Thanks,
     
  13. Jul 13, 2018 #13

    kuririn

    kuririn

    kuririn

    Well-Known Member

    Joined:
    Oct 3, 2016
    Messages:
    805
    Likes Received:
    87
    Nope, as a matter of fact some manufacturers provide Kevlar thread for shroud lines in their kits.
     
    lakeroadster likes this.
  14. Jul 13, 2018 #14

    K'Tesh

    K'Tesh

    K'Tesh

    OpenRocket Chuck Norris

    Joined:
    Mar 27, 2013
    Messages:
    10,959
    Likes Received:
    76
    At least two manufacturers use Coats & Clark Button and Carpet Thread... I suspect that Estes does as well.
     
    lakeroadster likes this.
  15. Jul 13, 2018 #15

    lakeroadster

    lakeroadster

    lakeroadster

    Lone Wolf... No Club TRF Supporter

    Joined:
    Mar 3, 2018
    Messages:
    770
    Likes Received:
    71
    Gender:
    Male
    Location:
    Central Colorado
    I'll check the local crafts place for that... looking at it though from a flammability standpoint, and since recovery hardware space in my X-wing is minimal, my thinking was that the kevlar may be the better choice?

    I had some polished hemp twine and tested it... it's way too flammable. I thought maybe it had been treated with something.
     
  16. Jul 13, 2018 #16

    jlabrasca

    jlabrasca

    jlabrasca

    Well-Known Member

    Joined:
    Oct 31, 2016
    Messages:
    674
    Likes Received:
    102
    In low power rockets -- some with with packing volumes as small as that in your X-wing -- I've used braided Dacron kite string, Kevlar thread, some kind of lightweight and flexible cotton string that I had lying around in the shop, even cotton embroidery thread. I've burned holes in more than a few canopies but -- so far -- I've never had a shroud line burn through.

    There just isn't a lot of surface area on the shroud lines to absorb the radiant energy, or to intercept the hot gas/burning powder, of the ejection charge -- and most of that area is going to be folded up inside the canopy when you pack the chute.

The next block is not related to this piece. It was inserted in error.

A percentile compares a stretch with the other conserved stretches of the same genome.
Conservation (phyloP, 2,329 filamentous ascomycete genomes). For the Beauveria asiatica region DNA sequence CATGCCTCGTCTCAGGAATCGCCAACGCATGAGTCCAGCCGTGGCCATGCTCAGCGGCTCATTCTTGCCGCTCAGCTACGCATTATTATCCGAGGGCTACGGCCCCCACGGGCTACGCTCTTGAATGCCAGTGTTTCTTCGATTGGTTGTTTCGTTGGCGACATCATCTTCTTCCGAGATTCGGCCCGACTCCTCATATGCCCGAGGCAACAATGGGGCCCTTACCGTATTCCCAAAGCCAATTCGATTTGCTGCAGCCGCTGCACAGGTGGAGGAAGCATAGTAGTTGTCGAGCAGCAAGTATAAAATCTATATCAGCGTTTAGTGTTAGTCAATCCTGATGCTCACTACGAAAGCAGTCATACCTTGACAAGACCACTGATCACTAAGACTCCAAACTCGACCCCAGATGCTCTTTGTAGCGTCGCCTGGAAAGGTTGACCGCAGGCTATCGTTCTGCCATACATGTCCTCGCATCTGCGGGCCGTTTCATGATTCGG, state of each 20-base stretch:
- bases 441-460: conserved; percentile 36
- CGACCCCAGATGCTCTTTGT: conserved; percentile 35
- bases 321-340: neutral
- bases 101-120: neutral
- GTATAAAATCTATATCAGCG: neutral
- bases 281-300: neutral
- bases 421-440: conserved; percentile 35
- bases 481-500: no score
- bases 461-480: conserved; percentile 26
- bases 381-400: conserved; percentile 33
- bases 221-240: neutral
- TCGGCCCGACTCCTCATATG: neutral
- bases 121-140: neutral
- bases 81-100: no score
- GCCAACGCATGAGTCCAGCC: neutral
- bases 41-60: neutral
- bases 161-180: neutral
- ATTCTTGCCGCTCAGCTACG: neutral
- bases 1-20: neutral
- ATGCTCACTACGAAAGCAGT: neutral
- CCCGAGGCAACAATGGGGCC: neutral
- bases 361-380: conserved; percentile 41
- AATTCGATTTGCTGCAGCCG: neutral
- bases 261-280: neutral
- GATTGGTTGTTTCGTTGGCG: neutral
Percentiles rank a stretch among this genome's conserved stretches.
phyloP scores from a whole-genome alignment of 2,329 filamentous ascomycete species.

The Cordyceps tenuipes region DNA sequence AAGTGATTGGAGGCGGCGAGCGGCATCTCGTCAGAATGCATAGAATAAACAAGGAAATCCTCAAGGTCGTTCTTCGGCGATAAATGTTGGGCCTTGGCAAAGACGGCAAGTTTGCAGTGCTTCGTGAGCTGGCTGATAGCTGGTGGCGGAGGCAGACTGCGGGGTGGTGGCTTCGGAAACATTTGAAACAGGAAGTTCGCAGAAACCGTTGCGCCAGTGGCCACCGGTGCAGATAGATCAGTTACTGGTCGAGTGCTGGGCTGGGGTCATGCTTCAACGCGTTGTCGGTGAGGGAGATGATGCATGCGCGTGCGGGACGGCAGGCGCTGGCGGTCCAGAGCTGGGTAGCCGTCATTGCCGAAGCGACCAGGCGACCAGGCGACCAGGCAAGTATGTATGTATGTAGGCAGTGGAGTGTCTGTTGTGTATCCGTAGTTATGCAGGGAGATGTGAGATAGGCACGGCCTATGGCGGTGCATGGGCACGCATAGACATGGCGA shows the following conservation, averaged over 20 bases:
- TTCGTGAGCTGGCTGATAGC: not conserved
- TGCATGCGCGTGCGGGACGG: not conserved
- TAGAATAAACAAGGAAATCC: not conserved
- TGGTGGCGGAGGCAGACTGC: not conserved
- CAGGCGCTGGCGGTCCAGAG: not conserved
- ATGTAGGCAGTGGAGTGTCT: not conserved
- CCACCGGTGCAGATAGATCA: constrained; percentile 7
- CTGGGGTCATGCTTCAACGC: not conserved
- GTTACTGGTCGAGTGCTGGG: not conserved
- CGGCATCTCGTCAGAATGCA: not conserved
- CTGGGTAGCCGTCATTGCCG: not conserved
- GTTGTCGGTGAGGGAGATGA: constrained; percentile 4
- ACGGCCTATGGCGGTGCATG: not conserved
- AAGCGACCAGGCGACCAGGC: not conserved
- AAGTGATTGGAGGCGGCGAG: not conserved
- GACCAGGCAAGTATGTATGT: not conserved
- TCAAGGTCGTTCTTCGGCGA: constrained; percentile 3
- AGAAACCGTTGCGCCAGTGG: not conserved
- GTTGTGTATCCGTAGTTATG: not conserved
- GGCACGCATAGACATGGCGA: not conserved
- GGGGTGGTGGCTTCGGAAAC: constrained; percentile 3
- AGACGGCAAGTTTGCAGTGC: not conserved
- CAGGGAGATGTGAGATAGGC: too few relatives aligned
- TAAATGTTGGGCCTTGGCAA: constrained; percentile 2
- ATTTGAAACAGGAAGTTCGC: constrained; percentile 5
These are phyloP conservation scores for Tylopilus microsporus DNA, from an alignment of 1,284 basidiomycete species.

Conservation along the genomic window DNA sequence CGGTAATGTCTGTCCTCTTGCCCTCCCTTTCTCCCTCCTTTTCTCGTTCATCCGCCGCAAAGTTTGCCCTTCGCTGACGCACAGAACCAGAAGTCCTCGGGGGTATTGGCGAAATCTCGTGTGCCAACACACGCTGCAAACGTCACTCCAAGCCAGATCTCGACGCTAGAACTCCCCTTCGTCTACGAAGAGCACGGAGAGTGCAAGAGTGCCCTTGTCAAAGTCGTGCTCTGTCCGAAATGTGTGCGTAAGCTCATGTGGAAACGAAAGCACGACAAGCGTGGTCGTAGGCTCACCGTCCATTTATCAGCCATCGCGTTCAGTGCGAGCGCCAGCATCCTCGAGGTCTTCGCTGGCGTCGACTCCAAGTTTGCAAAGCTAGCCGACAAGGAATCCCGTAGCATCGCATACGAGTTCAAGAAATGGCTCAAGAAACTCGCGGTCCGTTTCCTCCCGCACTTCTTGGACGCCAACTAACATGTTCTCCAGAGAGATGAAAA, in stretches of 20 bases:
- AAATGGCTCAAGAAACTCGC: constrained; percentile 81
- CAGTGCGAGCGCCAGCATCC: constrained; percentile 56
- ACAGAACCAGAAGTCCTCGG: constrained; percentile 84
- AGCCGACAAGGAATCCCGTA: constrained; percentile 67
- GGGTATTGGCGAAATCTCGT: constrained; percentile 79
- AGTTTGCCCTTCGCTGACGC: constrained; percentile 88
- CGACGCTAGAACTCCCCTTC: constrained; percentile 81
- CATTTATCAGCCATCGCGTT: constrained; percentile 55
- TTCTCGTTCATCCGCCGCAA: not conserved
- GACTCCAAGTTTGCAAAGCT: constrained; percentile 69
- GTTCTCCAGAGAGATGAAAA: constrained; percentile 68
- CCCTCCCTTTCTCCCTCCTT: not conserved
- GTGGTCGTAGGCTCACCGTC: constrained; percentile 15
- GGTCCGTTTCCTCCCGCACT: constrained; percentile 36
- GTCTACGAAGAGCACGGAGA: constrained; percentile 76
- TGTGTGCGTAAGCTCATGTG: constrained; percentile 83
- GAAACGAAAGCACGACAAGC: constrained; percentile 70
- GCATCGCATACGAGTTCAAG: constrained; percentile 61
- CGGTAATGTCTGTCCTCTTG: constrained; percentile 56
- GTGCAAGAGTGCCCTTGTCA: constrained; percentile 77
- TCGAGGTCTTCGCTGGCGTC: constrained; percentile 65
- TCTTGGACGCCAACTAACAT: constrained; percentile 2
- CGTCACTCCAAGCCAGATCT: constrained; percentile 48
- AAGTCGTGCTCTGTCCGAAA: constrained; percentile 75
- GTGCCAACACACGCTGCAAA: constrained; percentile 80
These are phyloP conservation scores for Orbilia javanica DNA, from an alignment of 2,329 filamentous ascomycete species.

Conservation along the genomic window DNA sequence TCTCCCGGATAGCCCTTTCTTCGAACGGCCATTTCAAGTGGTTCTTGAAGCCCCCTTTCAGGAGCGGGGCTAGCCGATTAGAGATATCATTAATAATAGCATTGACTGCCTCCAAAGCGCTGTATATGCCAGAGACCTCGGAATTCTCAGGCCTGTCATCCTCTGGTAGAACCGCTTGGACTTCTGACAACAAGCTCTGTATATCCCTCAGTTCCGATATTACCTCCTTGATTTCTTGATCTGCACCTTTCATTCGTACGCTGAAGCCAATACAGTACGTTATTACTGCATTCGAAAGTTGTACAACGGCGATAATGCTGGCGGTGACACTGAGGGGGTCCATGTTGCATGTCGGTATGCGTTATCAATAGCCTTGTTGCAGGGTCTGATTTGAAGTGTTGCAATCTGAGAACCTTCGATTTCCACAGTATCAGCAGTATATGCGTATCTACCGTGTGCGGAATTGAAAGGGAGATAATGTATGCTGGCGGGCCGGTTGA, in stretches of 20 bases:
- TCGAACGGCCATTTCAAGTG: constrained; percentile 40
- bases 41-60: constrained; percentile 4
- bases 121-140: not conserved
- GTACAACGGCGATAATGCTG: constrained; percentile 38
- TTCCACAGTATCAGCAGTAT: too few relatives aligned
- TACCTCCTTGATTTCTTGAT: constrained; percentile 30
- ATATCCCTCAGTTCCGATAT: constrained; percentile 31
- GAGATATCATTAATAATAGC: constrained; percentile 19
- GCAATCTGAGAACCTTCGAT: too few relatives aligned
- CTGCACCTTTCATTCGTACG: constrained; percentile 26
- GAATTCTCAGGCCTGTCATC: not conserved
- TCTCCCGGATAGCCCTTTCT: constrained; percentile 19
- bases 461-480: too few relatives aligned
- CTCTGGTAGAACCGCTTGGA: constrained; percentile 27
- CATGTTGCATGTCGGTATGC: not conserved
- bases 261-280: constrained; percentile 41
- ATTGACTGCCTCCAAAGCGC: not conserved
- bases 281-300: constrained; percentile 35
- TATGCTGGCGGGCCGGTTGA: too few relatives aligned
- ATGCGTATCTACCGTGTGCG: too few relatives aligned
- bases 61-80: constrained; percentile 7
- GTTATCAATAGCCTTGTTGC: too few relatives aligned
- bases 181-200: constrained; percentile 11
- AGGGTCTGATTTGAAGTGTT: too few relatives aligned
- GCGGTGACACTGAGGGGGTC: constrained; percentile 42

I'd guess that the space blanket mylar from which you cut your canopy will be destroyed by any failure that puts your shroud lines at risk of burning.

    One thing to bear in mind. Rocket parachutes are consumables. With care, and good fortune, they last for many launches, but you should certainly expect to replace the parachute at some point.

    EDIT --

    I don't think I answered the question. There is no reason not to use Kevlar thread, if you've got some handy. I use it to anchor the shock cord to the body in small diameter rockets (where I expect it to be a more-or-less permanent part of the rocket), and have used it for shroud lines. Its expensive and a PITA to cut.
     
    Last edited: Jul 13, 2018
    lakeroadster likes this.
  17. Jul 16, 2018 #17

    Micromeister

    Micromeister

    Micromeister

    Micro Craftman/ClusterNut TRF Supporter TRF Lifetime Supporter

    Joined:
    Jan 19, 2009
    Messages:
    15,073
    Likes Received:
    18
    Gender:
    Male
    Location:
    Washington DC
    Lakeroaster: I've been using Kevlar Shocklines and chute/streamer shroud lines since Kevlar was released to the public. It's outstanding HEAT RESISTANT properties make it a great way to extend the life of your rockets recovery system and completely does away with burned off chute shroud lines.